Severe Apple iPhone 15 Pro Max thermal throttling reported as A17 Pro appears to push surface temperatures to 48°C during gaming
When Apple revealed the new A17 Pro chip for the iPhone 15 Pro and the iPhone 15 Pro Max, the company proudly announced that AAA games like Resident Evil Village and Assassin’s Creed Mirage will come to these devices next year potentially cementing the iPhone 15 Pro and 15 Pro Max as handheld gaming champs.
However, it now appears that the iPhone 15 Pro Max overheats and, as a result, thermal throttles quite heavily during intensive tasks like gaming. The findings came to us courtesy of Chinese reviewer Geekerwan’s review of the iPhone 15 Pro Max (via Wccftech).
Geekerwan showed that the iPhone 15 Pro Max’s surface temperature can shoot up to 48°C while playing Genshin Impact with very high graphics at 25°C room temperature with 300 nits of brightness. After a 30-minute run of the title, the A17 Pro inside the iPhone 15 Pro Max managed an average frame rate of 59.1 FPS with a power consumption of 4.13 W. The A16 Bionic in the same scenario averaged at around 56.5 FPS with a consumption of 4.32 W.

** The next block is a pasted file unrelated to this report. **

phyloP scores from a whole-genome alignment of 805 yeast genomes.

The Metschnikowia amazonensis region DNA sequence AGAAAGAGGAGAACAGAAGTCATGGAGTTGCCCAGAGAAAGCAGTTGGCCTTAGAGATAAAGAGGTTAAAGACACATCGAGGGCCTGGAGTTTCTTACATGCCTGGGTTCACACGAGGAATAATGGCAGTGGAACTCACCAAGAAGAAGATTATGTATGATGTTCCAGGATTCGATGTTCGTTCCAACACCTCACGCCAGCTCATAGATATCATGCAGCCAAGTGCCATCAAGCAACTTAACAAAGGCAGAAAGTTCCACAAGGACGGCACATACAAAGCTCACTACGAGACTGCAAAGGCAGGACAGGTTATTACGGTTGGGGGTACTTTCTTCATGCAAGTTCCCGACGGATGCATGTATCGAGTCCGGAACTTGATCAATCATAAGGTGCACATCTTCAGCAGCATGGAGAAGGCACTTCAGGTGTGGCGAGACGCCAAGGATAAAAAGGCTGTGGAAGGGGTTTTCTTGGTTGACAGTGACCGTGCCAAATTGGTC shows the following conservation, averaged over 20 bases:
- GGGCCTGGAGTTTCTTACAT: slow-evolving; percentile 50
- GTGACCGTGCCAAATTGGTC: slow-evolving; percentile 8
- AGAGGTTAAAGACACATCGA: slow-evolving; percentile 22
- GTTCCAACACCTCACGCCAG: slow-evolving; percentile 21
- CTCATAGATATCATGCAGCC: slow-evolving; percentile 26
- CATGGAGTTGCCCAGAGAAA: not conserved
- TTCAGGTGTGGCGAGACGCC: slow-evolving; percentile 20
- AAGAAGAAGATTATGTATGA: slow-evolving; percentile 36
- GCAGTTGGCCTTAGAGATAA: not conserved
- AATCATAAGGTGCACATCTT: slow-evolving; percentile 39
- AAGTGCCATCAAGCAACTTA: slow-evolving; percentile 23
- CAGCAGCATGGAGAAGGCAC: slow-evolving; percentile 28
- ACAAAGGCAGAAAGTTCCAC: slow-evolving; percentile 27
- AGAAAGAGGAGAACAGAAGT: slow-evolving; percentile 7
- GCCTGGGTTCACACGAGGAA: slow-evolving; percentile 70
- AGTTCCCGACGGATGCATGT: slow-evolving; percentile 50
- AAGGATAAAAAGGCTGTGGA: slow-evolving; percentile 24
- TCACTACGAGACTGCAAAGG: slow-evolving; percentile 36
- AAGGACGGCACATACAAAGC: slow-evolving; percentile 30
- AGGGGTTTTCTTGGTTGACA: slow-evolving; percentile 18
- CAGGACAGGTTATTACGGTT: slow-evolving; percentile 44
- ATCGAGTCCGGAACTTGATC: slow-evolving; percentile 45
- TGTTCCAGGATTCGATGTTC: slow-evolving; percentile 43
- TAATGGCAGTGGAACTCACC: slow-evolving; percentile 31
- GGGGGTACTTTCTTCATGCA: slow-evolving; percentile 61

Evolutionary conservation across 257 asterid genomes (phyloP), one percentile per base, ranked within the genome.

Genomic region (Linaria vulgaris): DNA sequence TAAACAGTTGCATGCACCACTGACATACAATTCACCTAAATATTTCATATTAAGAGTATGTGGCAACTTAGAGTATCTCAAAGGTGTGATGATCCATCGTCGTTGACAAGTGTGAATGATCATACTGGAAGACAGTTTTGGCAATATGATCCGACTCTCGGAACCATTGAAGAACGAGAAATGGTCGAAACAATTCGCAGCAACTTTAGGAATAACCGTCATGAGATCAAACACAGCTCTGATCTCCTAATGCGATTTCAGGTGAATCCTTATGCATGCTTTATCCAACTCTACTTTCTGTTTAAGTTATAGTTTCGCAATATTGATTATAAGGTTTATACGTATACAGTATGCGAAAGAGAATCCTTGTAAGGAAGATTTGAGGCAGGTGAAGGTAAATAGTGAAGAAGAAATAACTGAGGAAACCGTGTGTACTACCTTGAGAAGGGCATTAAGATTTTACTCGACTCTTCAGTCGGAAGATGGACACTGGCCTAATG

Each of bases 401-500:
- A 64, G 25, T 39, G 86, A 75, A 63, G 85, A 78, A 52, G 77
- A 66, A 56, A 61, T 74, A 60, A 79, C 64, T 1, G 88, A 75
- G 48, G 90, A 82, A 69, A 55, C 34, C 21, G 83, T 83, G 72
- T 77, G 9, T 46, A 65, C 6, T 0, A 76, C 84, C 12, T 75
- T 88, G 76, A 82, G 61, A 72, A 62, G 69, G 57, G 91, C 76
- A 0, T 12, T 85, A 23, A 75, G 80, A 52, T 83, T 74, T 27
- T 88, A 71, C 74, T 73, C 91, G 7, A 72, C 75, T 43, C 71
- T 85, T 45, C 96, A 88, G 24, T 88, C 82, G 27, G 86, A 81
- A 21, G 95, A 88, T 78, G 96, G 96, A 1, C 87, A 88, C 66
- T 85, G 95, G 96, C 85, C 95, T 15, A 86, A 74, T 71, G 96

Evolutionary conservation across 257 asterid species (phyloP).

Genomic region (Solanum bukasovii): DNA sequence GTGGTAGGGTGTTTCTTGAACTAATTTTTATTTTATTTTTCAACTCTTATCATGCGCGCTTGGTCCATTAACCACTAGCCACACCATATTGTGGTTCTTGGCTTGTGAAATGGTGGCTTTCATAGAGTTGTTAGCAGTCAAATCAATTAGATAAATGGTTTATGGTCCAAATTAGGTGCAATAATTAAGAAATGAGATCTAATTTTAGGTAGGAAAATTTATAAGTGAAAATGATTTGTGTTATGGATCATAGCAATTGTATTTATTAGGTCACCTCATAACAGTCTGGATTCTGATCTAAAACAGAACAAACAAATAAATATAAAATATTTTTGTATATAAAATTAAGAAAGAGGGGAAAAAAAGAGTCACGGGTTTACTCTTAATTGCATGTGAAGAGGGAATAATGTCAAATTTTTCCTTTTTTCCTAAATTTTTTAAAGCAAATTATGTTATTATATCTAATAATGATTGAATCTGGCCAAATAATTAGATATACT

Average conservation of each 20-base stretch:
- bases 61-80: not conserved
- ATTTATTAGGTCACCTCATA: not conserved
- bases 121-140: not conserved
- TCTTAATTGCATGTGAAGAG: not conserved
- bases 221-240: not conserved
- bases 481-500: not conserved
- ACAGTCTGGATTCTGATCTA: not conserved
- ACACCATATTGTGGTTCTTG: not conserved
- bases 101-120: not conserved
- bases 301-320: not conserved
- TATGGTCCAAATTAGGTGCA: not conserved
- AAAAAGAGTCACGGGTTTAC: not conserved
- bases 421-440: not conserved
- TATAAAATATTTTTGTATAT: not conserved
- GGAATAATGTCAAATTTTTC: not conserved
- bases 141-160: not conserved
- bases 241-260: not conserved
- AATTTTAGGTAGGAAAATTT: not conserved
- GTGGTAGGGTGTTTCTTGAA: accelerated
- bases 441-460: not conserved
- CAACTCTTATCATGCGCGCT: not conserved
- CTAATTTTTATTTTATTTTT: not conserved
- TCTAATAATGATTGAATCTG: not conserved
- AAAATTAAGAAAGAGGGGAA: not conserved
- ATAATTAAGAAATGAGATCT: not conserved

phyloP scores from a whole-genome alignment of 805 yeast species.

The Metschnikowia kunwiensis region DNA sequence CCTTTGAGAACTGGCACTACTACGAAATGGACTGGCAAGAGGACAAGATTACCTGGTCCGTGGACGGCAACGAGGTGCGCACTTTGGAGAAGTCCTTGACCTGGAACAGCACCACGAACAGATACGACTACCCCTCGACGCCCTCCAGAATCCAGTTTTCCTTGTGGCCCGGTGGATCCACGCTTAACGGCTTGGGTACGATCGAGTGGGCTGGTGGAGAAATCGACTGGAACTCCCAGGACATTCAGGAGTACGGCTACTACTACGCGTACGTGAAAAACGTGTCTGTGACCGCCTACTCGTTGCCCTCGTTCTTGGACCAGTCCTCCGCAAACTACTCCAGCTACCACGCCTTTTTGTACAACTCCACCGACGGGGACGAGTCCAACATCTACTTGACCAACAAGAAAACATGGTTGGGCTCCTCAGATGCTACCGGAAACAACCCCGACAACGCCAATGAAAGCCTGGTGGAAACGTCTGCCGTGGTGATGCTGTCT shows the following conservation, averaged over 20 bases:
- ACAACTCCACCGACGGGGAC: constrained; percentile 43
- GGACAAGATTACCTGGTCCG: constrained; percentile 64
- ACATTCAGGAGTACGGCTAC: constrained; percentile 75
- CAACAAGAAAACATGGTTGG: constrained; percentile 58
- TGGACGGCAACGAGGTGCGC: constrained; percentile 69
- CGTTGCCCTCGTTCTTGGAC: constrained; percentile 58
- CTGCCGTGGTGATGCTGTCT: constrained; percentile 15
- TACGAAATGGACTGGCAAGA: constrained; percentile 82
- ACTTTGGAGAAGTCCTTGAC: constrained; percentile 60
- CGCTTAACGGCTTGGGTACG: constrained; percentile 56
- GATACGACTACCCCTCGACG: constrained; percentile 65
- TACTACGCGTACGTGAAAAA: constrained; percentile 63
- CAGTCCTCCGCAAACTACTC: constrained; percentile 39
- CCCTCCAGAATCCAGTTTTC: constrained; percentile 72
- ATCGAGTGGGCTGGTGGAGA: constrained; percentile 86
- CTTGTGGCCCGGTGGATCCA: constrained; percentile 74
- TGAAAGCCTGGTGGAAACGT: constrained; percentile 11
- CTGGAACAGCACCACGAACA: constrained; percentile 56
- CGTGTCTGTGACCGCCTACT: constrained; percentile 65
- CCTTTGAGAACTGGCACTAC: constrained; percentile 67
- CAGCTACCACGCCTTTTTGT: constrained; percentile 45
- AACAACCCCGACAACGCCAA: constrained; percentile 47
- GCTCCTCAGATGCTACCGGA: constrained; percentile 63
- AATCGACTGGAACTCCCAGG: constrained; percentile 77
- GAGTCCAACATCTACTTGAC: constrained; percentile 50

So despite Apple's emphasis on the GPU prowess of the A17 Pro, the iPhone 15 Pro Max is only about 4.4% ahead in average FPS while consuming 4% less energy. These findings could be an indication that either the iPhone 15 Pro Max is choking due to insufficient thermal headroom or the reports about the A17 Pro being a slightly tweaked A16 Bionic with one more GPU core may have some truth to them or both.
Moving on, after sideloading and running Resident Evil Village on the iPhone 15 Pro Max at 1,560x720p resolution, Geekerwan displayed that the phone thermal throttles quite aggressively and the frame rate falls from mid-40s to around 30 FPS. Interestingly or rather disappointingly, the A17 Pro performance drops to lower than the A16 before recovering to the 30 FPS-level.
All in all, it seems that the A17 Pro produces a lot of heat while under stress and the iPhone 15 Pro Max’s cooling solution is not able to contain it resulting in significantly reduced performance. It will be interesting to see how the iPhone 15 Pro and 15 Pro Max handle upcoming big AAA games that are bound to be a lot more intensive than the mobile port of Genshin Impact.